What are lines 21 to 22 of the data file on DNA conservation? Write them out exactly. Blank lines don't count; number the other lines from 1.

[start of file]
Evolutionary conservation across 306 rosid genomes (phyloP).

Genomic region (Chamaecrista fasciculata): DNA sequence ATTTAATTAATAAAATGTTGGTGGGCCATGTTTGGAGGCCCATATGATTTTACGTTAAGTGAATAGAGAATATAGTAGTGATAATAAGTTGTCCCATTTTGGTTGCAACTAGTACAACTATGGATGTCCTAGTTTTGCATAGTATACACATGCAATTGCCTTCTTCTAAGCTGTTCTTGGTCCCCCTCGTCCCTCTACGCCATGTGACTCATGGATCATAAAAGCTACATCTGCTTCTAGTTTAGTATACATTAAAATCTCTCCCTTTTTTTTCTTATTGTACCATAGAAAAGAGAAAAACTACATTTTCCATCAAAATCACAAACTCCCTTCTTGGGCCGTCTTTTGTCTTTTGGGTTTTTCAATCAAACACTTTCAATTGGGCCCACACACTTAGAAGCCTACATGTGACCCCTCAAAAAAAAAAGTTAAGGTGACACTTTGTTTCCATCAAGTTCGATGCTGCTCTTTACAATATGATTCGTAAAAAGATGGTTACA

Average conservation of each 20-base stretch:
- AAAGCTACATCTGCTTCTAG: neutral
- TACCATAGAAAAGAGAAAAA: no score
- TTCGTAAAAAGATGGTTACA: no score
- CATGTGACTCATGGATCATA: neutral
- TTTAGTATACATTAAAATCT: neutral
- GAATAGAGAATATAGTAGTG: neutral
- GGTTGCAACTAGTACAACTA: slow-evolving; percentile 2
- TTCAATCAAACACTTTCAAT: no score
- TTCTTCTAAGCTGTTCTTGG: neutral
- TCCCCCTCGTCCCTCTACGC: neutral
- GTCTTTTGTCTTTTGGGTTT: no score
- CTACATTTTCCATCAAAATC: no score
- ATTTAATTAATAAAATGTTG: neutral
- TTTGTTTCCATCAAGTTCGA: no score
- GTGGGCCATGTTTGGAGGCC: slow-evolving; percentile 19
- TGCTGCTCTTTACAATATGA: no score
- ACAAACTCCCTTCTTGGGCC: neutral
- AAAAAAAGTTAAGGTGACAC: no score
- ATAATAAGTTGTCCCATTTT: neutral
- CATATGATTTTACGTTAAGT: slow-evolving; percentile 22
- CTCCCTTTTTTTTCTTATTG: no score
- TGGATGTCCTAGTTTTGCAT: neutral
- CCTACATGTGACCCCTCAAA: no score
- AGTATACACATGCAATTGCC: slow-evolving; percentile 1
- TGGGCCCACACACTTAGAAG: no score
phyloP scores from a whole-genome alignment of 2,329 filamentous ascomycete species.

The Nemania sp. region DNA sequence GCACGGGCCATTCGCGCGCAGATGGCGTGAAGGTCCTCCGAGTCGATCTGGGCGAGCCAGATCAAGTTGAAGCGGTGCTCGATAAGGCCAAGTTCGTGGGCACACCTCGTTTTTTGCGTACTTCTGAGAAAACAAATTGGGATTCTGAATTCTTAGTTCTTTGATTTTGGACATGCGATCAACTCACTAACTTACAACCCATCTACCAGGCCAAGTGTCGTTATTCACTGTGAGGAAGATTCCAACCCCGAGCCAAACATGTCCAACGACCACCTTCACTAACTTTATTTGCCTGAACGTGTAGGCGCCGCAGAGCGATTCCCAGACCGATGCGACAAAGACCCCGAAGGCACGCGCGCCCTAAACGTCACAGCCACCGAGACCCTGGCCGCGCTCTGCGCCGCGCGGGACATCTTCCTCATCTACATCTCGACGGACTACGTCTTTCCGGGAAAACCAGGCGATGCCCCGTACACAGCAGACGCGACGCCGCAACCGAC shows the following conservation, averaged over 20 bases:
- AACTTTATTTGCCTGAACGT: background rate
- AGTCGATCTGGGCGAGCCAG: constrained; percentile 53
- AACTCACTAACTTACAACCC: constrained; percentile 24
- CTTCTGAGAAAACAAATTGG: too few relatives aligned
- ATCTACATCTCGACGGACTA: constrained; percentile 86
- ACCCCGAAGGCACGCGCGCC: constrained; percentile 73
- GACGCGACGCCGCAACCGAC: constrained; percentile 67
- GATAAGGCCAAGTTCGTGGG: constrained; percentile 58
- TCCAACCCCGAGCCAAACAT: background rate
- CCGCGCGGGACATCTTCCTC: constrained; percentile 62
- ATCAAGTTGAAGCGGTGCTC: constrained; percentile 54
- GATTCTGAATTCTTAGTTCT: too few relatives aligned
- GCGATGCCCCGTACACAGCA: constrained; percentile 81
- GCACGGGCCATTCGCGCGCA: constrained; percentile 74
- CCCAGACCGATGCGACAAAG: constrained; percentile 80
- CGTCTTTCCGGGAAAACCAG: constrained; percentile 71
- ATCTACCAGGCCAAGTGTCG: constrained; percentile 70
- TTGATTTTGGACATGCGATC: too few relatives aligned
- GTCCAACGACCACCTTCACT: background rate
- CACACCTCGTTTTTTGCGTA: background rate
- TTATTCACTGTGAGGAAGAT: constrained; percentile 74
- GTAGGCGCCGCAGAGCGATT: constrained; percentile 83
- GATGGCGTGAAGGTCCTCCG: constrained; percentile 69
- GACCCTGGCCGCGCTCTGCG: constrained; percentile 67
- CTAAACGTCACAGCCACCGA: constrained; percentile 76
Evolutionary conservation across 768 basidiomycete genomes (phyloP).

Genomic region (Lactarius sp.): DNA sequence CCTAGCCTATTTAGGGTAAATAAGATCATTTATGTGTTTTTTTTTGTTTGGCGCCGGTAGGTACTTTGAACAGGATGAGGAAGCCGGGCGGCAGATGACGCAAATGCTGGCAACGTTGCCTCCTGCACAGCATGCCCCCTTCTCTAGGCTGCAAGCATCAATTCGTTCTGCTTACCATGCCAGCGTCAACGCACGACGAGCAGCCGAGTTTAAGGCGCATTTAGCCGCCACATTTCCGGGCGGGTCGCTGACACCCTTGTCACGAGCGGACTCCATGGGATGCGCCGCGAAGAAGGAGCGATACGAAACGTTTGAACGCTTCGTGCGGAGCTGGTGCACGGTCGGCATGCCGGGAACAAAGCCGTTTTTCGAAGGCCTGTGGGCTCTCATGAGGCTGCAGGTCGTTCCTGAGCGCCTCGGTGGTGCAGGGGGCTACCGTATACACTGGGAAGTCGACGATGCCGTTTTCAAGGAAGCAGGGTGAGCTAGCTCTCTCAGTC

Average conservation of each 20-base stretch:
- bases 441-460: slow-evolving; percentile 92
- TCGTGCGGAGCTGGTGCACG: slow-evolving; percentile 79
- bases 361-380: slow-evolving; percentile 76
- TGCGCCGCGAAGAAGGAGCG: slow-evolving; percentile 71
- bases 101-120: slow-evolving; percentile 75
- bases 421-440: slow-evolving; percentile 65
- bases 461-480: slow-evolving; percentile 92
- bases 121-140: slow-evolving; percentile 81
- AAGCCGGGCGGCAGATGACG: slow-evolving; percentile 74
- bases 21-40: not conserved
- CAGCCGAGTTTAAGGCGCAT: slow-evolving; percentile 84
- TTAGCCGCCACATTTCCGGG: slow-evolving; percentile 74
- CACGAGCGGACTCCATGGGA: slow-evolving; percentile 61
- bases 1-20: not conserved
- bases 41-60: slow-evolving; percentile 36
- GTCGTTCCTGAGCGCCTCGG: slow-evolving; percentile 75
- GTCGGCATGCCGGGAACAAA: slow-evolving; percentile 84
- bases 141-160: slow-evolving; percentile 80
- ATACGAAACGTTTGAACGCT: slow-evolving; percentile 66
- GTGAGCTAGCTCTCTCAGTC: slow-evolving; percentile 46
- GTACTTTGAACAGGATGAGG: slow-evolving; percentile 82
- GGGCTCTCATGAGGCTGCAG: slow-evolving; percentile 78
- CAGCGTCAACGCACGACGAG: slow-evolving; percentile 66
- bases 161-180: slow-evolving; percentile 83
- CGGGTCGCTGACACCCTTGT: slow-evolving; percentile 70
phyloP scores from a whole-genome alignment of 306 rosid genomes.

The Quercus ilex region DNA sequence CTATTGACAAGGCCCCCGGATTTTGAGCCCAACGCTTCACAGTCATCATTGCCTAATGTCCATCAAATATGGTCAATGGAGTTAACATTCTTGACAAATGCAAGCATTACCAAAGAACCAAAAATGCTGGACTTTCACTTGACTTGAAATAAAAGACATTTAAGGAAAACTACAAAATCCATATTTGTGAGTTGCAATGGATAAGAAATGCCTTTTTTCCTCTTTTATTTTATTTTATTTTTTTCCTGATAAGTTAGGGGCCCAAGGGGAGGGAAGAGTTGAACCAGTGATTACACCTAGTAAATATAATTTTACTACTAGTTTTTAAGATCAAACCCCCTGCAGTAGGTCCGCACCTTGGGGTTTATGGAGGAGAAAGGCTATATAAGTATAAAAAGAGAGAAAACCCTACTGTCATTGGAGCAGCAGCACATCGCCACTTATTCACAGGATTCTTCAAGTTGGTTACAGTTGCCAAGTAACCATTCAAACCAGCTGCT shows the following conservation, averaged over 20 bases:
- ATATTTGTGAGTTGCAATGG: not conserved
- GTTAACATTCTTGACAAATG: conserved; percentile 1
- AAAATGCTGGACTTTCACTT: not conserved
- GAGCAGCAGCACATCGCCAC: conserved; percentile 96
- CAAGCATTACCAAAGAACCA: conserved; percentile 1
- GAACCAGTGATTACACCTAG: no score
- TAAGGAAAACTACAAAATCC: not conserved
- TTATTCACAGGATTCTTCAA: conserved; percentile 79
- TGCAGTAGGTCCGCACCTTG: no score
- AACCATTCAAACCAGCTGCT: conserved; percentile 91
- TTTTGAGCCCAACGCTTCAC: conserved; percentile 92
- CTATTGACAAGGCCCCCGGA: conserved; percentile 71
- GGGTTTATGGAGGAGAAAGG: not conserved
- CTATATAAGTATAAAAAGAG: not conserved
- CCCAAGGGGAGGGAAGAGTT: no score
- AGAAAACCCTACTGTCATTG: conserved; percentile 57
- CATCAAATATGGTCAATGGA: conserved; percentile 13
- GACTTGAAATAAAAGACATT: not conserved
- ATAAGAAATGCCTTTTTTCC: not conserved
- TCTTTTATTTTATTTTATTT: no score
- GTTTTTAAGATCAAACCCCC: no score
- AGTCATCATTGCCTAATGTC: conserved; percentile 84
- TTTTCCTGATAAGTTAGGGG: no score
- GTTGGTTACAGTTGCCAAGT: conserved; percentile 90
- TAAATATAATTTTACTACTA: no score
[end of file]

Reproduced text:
- AAAAAAAGTTAAGGTGACAC: no score
- ATAATAAGTTGTCCCATTTT: neutral